Every drilling site is manned by several crews, each composed of several different types of workers depending on the site and the type of rig.
Roustabouts, floorhands, or roughnecks perform much of the basic, labor-intensive maintenance and drilling tasks. These workers maintain and keep the drilling area clean, remove hazards, and move equipment around the rig for other workers to use. A lot of the grunt work required at an oil rig is taken care of by roustabouts so the other workers can extract oil efficiently.
A motorhand or motorman is responsible for maintaining the engines that power the drilling equipment and other machinery at the drilling site. Oil rigs may have diesel engines, electric engines, or both. These workers also supervise roustabouts, test equipment for safety, operate with the oil rig boilers, assist with the drill pipe, and help other crew members as needed.
Derrickhands, derrickmen or derrick operators guide the uppermost section of the drill as it is lowered and raised from the well bore, known as tripping. These employees are often stationed on a platform high above the ground above the rig in order to head the tripping process. Derrickhands also assist with the mixing and operation of the mud system, helping drillers, and various upkeep on drilling equipment.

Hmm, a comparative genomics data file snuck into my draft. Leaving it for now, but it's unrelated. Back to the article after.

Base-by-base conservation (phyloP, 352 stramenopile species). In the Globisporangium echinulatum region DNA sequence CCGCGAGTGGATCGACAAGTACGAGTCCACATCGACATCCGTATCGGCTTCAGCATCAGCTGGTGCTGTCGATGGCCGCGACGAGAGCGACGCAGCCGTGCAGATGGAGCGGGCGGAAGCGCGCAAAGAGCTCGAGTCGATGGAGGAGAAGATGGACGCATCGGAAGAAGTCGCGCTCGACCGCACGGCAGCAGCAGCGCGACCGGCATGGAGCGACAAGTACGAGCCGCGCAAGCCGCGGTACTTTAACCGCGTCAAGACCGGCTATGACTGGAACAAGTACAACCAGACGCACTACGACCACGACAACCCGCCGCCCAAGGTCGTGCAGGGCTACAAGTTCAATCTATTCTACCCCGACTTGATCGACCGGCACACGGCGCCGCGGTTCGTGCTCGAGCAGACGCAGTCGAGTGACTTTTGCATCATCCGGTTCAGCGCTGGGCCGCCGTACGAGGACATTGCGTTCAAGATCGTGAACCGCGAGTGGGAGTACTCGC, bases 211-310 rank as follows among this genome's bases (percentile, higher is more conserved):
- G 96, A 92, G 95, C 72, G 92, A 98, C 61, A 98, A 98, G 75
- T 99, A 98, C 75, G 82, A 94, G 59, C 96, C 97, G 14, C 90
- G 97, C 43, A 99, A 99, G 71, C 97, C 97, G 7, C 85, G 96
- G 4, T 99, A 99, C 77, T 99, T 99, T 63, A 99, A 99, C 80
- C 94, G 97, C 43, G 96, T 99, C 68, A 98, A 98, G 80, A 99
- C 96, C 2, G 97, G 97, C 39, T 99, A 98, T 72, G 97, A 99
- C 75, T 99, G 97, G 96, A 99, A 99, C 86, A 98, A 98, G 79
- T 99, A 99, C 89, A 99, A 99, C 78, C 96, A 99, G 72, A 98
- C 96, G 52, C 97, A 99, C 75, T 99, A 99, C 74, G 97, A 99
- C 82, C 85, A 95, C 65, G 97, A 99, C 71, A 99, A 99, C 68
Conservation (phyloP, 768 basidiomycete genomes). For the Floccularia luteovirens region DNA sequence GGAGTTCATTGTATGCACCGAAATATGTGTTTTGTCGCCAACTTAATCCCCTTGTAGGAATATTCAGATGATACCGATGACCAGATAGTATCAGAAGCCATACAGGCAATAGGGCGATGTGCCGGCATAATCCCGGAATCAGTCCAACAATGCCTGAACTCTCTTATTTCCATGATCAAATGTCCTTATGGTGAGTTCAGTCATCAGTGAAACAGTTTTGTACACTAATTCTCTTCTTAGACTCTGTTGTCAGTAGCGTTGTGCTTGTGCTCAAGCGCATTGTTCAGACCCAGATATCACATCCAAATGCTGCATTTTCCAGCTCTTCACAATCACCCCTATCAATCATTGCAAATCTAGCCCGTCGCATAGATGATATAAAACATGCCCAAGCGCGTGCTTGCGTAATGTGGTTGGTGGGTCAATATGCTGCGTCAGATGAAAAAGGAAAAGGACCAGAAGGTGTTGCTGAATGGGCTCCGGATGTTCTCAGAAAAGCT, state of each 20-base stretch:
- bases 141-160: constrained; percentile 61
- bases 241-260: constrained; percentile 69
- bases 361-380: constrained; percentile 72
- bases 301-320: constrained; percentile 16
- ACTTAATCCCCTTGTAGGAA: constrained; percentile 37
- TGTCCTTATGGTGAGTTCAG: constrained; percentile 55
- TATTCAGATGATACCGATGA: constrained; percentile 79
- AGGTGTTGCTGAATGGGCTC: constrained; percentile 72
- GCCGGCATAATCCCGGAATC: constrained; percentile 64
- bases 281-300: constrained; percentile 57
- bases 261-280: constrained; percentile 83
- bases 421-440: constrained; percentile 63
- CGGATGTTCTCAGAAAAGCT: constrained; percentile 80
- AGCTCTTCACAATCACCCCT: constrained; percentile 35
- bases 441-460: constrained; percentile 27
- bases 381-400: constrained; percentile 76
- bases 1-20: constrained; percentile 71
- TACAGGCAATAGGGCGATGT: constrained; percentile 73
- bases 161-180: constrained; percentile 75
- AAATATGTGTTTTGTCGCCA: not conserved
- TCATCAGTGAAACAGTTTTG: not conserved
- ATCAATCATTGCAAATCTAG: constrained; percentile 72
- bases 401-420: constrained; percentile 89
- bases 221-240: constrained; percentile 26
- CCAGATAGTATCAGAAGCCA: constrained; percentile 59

A rig operator or driller supervises crew members of an oil rig, specializing in resolving or troubleshooting problems if they arise. They also monitor the work area for safety issues and maintains safety policies. Drillers are tasked with training crew members on safety procedures, conducting drills for blowout prevention, performing equipment maintenance checks, and other personnel-focused management. These oil workers are often assisting with the operation of drill controls and other equipment.
A toolpusher, or oil rig manager, is the supervisor of the oil rig and responsible for all other personnel on site. These managers oversee drillers, derrickhands, motorhands, and roustabouts and provide leadership, important training, and problem solving in regards to employees and oil rig operation. Toolpushers manage the installation of rigs, make sure government and environmental laws are followed, and coordinate the workers in several crews.
Other oilfield occupations include petroleum engineers, pipeline walkers, pipefitters, and pipelayers.
Due to the nature of the job, every worker involved on the oilfield at some point or another could be involved in an incident, depending upon what they’re doing and why they’re doing it. Supervisors and even owners of facilities can be seriously injured or lose their life, depending upon who’s on that property, who’s conducting work, and whether it’s being done safely. When drilling operations are being done unsafely and outside the prescribed safety regulations, workers are put at a grave risk of injury or worse.
What Types of Oilfield Jobs can Lead to Accidents and Injuries?